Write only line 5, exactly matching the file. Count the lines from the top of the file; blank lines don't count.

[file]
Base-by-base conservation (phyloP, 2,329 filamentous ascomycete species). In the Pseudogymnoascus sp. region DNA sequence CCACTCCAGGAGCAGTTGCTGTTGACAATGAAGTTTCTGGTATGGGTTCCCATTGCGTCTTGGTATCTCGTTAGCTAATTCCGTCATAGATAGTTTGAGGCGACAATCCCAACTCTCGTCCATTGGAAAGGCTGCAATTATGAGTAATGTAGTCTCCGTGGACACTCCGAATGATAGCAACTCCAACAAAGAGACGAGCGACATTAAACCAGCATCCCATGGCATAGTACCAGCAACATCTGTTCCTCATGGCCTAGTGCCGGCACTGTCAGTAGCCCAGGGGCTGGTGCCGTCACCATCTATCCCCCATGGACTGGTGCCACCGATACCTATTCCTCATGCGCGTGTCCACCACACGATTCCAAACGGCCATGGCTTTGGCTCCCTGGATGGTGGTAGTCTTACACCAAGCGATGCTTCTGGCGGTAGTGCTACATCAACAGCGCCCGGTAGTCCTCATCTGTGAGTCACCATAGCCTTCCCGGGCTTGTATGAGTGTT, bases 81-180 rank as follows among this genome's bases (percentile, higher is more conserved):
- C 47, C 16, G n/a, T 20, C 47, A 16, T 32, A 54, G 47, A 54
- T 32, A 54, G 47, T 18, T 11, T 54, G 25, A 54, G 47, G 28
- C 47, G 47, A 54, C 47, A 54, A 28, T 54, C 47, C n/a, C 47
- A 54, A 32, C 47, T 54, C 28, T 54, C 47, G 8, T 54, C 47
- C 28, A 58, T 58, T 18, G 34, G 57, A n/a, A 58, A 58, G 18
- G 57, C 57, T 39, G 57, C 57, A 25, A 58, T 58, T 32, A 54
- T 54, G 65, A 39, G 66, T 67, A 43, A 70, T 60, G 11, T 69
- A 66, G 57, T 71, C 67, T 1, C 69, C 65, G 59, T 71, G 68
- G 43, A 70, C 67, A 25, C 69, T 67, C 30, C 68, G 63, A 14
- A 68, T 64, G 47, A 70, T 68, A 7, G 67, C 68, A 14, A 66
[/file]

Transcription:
- A 54, A 32, C 47, T 54, C 28, T 54, C 47, G 8, T 54, C 47